Mrs Isobel Easter walked up over the hard ground with a cup of tea and was handing it to me almost before I had registered her presence. She said ‘I thought you must be cold. Can you show me Jupiter?’ I moved the telescope a couple of feet, swapped lenses, and lined up the planet while she stood holding my tea. I took my tea from her and she brought her eye up to the eye piece and held it there for a minute. ‘I can only see three moons,’ she said. ‘Europa, Ganymede, Callisto and Io. I wonder which it is that’s missing.’ She straightened up. ‘I feel like Galileo.’ I gulped down the rest of my tea and she took the cup. ‘Have you much to do?’ she asked. ‘You seem very busy with your planets.’ I told her I was done, it was too cold to spend long standing here, and I thanked her for the tea and the stretch of grass. She thanked me in return for the greater gift of a sight of Jupiter, and left me feeling, oddly, that the place—the garden and the house—made sense now. And that I had after all, perhaps inadvertently, summoned down one of the last spirits of the middle air.
Ficino, in his dissertation on talismans, also speaks (tentatively, obscurely) of a universal talisman: if you can make a talisman to draw down the spirit of a constellation, a decan, a planet, he reasons, surely you can hope to make one that is valid for the whole universe? Ficino calls it the mundi figura; it is to be constructed of brass, gold and silver, those being the metals of Jupiter, Sol and Venus; it is to be assembled at various auspicious moments, on auspicious days; it should be completed in Venus, be green, gold and blue, and so on. No doubt the variables were hard to align.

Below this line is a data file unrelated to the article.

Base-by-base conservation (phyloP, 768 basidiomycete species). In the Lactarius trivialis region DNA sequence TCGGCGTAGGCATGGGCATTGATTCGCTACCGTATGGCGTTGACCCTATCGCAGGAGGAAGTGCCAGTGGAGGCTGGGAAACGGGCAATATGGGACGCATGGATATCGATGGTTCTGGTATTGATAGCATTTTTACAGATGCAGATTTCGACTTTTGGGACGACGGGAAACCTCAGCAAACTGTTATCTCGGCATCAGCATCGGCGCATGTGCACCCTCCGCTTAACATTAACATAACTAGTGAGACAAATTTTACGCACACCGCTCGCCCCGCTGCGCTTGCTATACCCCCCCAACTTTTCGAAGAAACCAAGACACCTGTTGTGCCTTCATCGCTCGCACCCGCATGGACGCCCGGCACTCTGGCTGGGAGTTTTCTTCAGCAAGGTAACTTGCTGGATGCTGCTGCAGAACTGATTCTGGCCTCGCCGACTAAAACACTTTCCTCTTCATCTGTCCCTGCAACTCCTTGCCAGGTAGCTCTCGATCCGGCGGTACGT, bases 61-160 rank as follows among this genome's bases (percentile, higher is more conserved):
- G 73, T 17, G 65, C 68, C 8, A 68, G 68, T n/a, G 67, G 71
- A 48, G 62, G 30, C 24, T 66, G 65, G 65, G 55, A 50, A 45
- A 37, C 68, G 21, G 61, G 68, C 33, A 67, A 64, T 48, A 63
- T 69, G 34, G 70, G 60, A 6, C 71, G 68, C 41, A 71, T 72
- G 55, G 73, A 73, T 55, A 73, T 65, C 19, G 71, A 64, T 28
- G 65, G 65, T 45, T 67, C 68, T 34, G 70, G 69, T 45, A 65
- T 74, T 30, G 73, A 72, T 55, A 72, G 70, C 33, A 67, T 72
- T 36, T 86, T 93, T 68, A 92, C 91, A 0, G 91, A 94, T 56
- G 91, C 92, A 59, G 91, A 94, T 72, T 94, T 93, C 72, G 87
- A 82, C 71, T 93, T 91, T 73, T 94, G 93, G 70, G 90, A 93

Ficino also suggests that the talisman might have moveable parts, like a mechanical clock or orrery. An object that could handle and arrange its natural objects dynamically, track the astral influences and the passage of the decans in real time, a celestial computer. Ficino was clearly responsive to the sense that all mechanical innovation, as all art, addresses or approaches or circumvents the Pygmalion myth in one way or another: to infuse motion into dumb matter is to feel yourself on the cusp of godhead. Erroneously, as it happens.
But I am moved to wonder whether in the Anatomy and the Ideal City we are not constructing just such a universal talisman. Perhaps our first crude success was to draw down Mrs Isobel Easter. Absence will ultimately reveal itself in a shower of cosmological data, an effluvium of the spirit. If, somehow, we could set the whole contraption in motion, have it track in real time the creeping precessional mis-alignment of the celestial sphere, the retrograde slouch of the planets, the feckless, cavalier and unrepentant travel of the comets; if we could build such a mundi figura, could we hope eventually to dissipate our too-deep love of this strange astral cloud of melancholy, under the favourable auspices of which we labour to build the very perpetual motion machine of being of which I speak?